The Hamlet City Council on Tuesday heard about false alarms — police and fire — an issue that Councilwoman Abbie Covington said she was concerned about because it takes away from limited personnel.
Van Billingsley, formerly of Hamlet and owner of Electronic Service Company (ESC), spoke to the board about how false alarms are handled. It was one of several topics heard by the City Council at its regular monthly meeting.
“We tend to favor the citizens of Hamlet,” said Billingsley about his company. “It’s a small town and we also deal with Charlotte and Myrtle Beach, but here we have minimal dispatch times. I look at it like my momma lives in this town, and she does. This is my policy and I have talked to the police chief of Hamlet, the sheriff and the chief of Rockingham and they all agree this is the way they prefer it to be done.”
Billingsley explained that when a building’s alarm goes off, the 9-1-1 dispatch is notified and officers are sent to the scene. If the alarm company gets notification that it is a false alarm, the company notifies the police and they can cancel their response. According to Billingsley, this all can take place within two minutes.
“If I need to change my policy, I am open to suggestions. We are still part of Hamlet,” said Billingsley.
Councilman Tony Clewis said, “At our church we had a lot of fire calls (from false alarms). I thought it was Van’s equipment, but it was our heating and air guy’s equipment. We’ve had a lot of false calls and we are trying to get it taken care of.”
Hamlet Fire Chief David Knight said he can’t turn his men away from a false alarm.
“When 9-1-1 dispatches us, we respond with four people and two trucks to a structure fire. We can’t stop a response or it’s listed as a ‘non-response.’ If we have two ‘non-responses’ in a 12-month period, we can be shut down.”
“That’s why I raised the issues,” said Covington. “With limited personnel, this was a concern.”
Covington went on to say that often, people who are competent set off their own alarms. Billingsley said that while a false alarm may cost residents, having caught a repeat copper thief with pine tree-top cameras has been ESC’s contribution to making sure the city residents didn’t pay a greater price.
On another matter Tuesday, the council was approached by Jean Strickland who represented the Boyd Lake Road community. She brought with her a petition she said was signed by 47 people in her neighborhood, asking the council to address issues arising from the nearby mobile home park.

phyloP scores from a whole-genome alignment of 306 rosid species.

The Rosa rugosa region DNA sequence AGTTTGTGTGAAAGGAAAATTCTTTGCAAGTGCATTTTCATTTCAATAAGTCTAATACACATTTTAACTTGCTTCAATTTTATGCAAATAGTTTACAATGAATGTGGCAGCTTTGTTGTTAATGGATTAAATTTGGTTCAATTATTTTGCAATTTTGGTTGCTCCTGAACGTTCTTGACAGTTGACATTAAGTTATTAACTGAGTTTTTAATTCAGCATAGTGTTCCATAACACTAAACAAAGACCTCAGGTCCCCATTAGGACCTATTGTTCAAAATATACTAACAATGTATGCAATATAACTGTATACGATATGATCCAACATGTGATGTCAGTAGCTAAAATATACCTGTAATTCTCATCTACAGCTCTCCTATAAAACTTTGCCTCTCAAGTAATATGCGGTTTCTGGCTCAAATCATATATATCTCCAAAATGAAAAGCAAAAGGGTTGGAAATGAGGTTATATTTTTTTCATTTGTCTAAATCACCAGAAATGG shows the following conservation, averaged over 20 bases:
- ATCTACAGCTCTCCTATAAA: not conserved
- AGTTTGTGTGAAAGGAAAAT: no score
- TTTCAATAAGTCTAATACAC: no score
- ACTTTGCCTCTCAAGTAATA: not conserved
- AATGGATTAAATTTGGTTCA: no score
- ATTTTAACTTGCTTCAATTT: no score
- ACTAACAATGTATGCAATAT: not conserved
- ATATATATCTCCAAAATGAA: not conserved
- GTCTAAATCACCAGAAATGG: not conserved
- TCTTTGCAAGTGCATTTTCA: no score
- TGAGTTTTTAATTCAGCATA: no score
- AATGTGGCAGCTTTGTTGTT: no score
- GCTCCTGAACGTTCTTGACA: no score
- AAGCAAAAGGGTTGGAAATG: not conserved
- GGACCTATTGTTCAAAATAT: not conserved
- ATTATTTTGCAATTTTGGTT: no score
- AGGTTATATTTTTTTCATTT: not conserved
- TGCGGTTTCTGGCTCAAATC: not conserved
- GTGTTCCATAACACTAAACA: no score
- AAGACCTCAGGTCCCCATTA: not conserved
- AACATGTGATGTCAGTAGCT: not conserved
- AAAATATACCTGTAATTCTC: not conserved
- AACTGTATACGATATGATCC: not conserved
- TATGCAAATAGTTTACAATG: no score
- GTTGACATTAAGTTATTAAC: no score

“We ask for the demolition of all the mobile homes,” said Strickland. “They are run down, and unfit for living. They have glass broken out of the windows, there are eaves hanging down and it is very much an eyesore with weeds growing up to the windows. There are illegal drugs, prostitution, stabbings and shootings. The police and EMS are called two to three times a week. We believe our public servants have more important things to do than to respond to the same place. Several of our homes have been broken into and some of the items have been recovered from the mobile homes. Our community doesn’t feel safe anymore and we believe this decreases the value of our homes. We want our neighborhood back.”
“We’ve had Gail check on these houses,” said Clewis. “It’s not as simple as ‘take it down.’ We are working on it.”
“In July, I gave the property to the code enforcement officer,” said Tax Collector Gail Wise. She went on to say that the mobile home property was being sold.
“We appreciate you bringing this to our attention,” said Hamlet Mayor Jeff Smart to Strickland. “This sits beside one of our parks. We’ve had somebody try to break into our concession stand twice.”
“They tried to get in my grandma’s house two or three times as well,” said Councilman Johnathan Buie.
In other matters on Tuesday, the Hamlet City Council:
• Approved the rezoning of land along N.C. Highway 177, belonging to Norman R. Bland and Bland, Inc. from Industrial to Residential Agricultural and from Residential to Residential Agricultural. Smart commended Bland on his plans to build houses, which he has done in the past in Hamlet. The plots will stretch 290 feet back from the road.
• Adopted a resolution by the North Carolina Municipal Records Retention and Disposition Schedule, as updated by the North Carolina Department of Cultural Resources, that dictates how long records are kept.
• Voted in favor of approving the November tax releases.
• Heard an update from Wise, who is temporarily filling the City Clerk’s vacant position. She spoke on behalf of Miranda Chavis, downtown coordinator, who revived the Memorial Bricks project and has found a supplier of bricks, which cost $50 per member and $60 for non-members. Forms for bricks can be picked up at City Hall or by visiting Chavis at the Hamlet Historic Depot & Museum, No. 2 Main St., Hamlet or by calling 910-417-7791. Wise also said she will soon open bids on two structures below the train tracks on Hamlet Avenue, which have had asbestos removed. She hopes demolition can begin Dec. 3. Asbestos removal cost $14,000 and the demolition will cost $13,000.
• Received an update from City Manager Marchell Adams-David, who announced an upcoming and first Parks and Recreation meeting on Thursday at 6 p.m. at City Hall. She said contractors with S.T. Wooten would be there. She also said Nov. 22 and 23 City Hall will be closed to observe Thanksgiving holiday, and trash will be collected that Wednesday. The annual Tree Lighting ceremony will be held on Nov. 26 at the Depot Park and Ron Mayo and his wife will be lighting the tree. Dec. 6 at 3:30 p.m. the annual Christmas Parade will take place on Main Street, and the city’s Old-fashioned Christmas event will be held on Dec. 7 and 8.
— Staff Writer Dawn M. Kurry can be reached at 910-997-3111, ext. 15, or by email at firstname.lastname@example.org.